The exhibit depicts child star Shirley Temple sitting at a table
with a waitress passing by carrying a food order that appears to be
a hamburger and french fries. The silhouette statue done in heavy
steel, gives remembrance to the day that little Miss Temple stopped
in Elkhart for lunch after attending a movie premier in Springfield.
The premiere was for Temple’s latest movie “Little Miss Broadway”
and the year was 1938. According to the marker placed beside the
silhouette, Temple and her entourage stopped at the House by the
Side of the Road Café’ and enjoyed a meal. On that day, the young
star was very well received by the café owner and graciously agreed
to autograph a menu from the café.
After she had left, the owner placed a cardboard likeness of the
little girl at the table along with the signed menu and roped it off
so it would not be disturbed.
On Friday, Elkhart Village board member and local events liaison
Peggy Lee said that the silhouette statue was a very exciting
addition to the community. Lee said that in developing the statue
she and others from Elkhart worked with a team contracted by the
Illinois Route 66 for the statue. She said it was a great
experience. She noted that there had been very few problems with the
construction, except that when it was first drafted, Temples's hair
looked more like Little Orphan Annie than Little Miss Broadway. But
that was quickly corrected to make the silhouette as historically
accurate as possible.
Before cutting the ribbon, Lee spoke to those in attendance and
expressed gratitude to everyone who had been involved in the
creation of the exhibit. Those people included the Village of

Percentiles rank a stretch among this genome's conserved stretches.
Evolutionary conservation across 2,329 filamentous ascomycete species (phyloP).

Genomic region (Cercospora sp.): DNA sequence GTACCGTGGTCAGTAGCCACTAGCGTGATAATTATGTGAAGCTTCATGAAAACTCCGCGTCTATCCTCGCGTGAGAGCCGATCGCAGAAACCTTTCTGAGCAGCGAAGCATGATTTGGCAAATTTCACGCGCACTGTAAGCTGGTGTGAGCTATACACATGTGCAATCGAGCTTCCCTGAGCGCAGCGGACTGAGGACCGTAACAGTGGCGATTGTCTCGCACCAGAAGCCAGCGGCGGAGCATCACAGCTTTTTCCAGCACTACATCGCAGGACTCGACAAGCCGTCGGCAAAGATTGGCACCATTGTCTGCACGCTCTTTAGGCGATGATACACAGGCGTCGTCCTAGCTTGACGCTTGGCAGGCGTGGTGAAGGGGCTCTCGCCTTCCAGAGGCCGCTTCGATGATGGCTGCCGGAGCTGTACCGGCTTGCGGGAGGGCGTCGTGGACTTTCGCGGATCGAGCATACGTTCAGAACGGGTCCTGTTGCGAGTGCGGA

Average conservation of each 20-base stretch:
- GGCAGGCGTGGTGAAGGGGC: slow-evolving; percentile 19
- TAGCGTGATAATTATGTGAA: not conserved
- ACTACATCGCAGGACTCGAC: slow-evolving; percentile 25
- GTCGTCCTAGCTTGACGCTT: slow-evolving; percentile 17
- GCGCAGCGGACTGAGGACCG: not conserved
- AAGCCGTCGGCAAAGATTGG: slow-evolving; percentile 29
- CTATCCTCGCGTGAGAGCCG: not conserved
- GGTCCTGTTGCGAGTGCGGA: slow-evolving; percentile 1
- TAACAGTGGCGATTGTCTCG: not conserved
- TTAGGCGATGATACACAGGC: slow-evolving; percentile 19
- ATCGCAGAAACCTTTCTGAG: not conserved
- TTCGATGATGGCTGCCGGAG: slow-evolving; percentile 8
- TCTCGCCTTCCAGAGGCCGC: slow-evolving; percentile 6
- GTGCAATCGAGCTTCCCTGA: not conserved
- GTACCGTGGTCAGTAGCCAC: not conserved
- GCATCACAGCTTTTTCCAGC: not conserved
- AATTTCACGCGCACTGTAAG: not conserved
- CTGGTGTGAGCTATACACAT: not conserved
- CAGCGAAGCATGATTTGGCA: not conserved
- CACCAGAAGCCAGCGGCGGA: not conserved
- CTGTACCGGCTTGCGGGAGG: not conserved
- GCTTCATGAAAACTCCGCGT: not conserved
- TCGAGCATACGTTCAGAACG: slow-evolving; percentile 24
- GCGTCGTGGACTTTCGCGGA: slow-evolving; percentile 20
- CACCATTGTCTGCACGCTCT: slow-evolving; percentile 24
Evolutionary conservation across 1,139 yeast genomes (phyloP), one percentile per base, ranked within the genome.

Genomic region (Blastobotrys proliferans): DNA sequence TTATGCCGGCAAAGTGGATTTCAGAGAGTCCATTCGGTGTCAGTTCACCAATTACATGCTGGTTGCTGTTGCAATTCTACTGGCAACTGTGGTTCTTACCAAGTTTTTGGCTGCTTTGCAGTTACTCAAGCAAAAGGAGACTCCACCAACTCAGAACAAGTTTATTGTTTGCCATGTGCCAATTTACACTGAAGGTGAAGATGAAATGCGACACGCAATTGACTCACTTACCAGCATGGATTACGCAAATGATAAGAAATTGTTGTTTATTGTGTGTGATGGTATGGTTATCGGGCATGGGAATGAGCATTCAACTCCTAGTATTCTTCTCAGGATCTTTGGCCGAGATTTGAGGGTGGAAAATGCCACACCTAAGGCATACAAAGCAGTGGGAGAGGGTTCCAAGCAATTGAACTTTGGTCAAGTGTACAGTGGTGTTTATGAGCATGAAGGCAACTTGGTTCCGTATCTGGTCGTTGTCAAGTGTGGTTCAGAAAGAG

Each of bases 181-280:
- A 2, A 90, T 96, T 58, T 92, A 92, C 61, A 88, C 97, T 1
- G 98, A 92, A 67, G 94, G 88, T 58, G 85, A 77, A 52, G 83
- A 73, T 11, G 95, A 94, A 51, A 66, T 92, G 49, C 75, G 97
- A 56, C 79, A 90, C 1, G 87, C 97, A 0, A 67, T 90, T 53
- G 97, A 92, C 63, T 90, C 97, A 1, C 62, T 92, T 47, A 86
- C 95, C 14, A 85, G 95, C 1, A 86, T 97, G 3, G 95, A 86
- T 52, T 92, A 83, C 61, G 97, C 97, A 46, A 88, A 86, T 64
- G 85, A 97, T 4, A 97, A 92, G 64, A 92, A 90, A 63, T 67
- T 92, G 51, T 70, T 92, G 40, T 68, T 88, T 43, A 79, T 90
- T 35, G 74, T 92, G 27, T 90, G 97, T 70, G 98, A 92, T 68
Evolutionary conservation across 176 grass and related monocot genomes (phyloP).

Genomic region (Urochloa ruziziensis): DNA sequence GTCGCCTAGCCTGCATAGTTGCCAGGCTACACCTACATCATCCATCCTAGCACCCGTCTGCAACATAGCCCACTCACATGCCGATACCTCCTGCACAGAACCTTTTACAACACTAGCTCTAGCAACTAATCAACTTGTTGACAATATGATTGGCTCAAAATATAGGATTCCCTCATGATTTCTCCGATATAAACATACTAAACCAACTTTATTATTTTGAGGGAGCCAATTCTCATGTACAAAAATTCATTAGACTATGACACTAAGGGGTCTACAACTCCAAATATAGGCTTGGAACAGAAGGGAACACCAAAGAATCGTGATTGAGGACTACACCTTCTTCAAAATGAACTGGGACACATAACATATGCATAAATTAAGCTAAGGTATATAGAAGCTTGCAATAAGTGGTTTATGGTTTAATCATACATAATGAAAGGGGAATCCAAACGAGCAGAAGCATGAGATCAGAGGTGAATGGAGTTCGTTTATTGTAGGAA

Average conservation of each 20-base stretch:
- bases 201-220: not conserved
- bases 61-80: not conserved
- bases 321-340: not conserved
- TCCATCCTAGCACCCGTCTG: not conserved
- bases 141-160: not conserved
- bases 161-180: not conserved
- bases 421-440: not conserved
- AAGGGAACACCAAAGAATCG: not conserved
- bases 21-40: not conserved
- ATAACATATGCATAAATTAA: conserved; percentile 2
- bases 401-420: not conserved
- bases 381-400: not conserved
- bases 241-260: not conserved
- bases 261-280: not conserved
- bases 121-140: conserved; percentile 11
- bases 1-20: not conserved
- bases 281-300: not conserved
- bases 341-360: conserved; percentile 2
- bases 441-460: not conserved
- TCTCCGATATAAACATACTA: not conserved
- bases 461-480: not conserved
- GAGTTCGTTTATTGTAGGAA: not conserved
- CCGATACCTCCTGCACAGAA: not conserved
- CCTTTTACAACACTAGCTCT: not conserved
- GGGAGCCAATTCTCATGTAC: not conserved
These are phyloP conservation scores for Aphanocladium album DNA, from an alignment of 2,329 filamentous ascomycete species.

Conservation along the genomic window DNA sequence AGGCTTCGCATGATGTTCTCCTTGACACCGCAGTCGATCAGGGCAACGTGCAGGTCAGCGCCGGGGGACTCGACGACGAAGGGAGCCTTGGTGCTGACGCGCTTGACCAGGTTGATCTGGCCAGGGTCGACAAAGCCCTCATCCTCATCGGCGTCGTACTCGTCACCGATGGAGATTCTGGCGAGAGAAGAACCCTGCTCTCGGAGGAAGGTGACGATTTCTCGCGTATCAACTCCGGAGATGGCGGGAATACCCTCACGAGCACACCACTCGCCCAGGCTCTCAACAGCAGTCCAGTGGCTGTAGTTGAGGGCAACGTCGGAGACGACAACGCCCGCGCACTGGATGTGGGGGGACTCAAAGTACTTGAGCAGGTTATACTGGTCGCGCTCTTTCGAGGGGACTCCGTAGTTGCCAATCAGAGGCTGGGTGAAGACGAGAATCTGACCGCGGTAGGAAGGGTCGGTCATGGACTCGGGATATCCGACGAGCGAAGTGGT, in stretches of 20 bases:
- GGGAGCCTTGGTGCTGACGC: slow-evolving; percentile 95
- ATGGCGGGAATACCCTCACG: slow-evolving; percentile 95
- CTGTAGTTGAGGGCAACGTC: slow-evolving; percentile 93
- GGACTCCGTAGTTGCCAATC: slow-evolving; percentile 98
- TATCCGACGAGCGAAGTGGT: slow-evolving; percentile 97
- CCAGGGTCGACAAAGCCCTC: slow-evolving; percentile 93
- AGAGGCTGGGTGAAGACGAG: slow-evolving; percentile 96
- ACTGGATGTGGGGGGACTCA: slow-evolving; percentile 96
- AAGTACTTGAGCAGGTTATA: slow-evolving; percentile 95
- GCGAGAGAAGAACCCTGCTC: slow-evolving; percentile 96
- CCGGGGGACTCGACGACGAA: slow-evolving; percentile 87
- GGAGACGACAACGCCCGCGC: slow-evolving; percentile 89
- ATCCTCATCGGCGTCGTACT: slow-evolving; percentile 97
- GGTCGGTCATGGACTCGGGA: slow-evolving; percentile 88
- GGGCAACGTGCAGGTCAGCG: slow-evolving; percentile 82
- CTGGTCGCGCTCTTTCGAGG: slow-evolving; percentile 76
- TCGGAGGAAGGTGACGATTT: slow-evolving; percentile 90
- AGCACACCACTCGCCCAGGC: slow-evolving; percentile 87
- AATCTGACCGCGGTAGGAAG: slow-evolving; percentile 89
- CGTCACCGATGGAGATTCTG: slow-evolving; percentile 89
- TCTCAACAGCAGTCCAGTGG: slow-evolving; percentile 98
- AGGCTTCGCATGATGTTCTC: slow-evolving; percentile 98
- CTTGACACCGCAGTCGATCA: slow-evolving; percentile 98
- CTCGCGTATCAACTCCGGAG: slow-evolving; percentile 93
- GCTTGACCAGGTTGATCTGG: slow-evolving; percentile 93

Elkhart for their work in doing the sidewalk in front of the
exhibit. Lee said that in order for them to be in compliance with
the exhibit, the village needed to create a sidewalk that was
handicapped accessible. She also thanked Whitmore’s for the concrete
work, US Granite and Marble for the landscaping rock.
In addition, she acknowledged the Federal Highway Administration,
the Illinois office of Tourism, and the Illinois Route 66 Scenic
Byways for their contributions to the exhibit, and Paul Lee for
Lee said there would be three free showings of the Shirley Temple
movie Little Miss Broadway in the main room of City Hall, after the
ribbon cut. She expressed gratitude to Jean Phillips and the Elkhart
Christian Youth Group, who helped with the cost of the movie and
provided the concession stand. The Elkhart Library also provided
funding for the movie and a Shirley Temple display set up inside
City Hall; she expressed gratitude to the library for their
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More thanks went out to Gwen Rosenfeld who provided the history for
the exhibit and to Ann Olson who lent out her projector so the movie
could be shown.
Finally, she said there were several people and organizations
that offered financial and other support. She offered thanks to
the Elkhart Historical Society, Jo Gehlbach, Dorothy Gleason,
Elkhart Needs and Goals, George Yard on behalf of Glen E. Yard,
and John P. Williams on behalf of the Williams family trust, and
an anonymous donor. She also thanked Lincoln Kroger and Lincoln
After Lee had finished speaking, Bill Kelly of
Illinois Route 66 Scenic Byway spoke briefly. He noted that the
project to place similar silhouettes throughout the state of
Illinois began in 2011. Kelly said that altogether there would be
nine such wayside exhibits depicting different stories tied to Route
66. He said these are of great value to motorists touring Route 66
because the exhibits tell the stories of the Mother Road. He said
the draw of the iconic highway is that there are so many stories to
tell, and that is what tourists what to learn about.
He also noted that Elkhart is the only one of the nine that features
a movie star.
Bob Albert was on hand representing the Lincoln/Logan County Chamber
of Commerce. He spoke briefly congratulating the town on its new
tourist attraction. He then presented the scissors to Elkhart Mayor
Lyle Fout who snipped the ribbon.
When the ceremony was finished, everyone was invited inside to view
Beside the statue is a Route 66 byways display that features
information about Temple, the movie, the café where she ate, as well
as Ward’s Gas Station, and the Tierney Shell Station and roof top
For those who may be unfamiliar with Elkhart, City Hall is located
at the far end of the business district, just two blocks or so from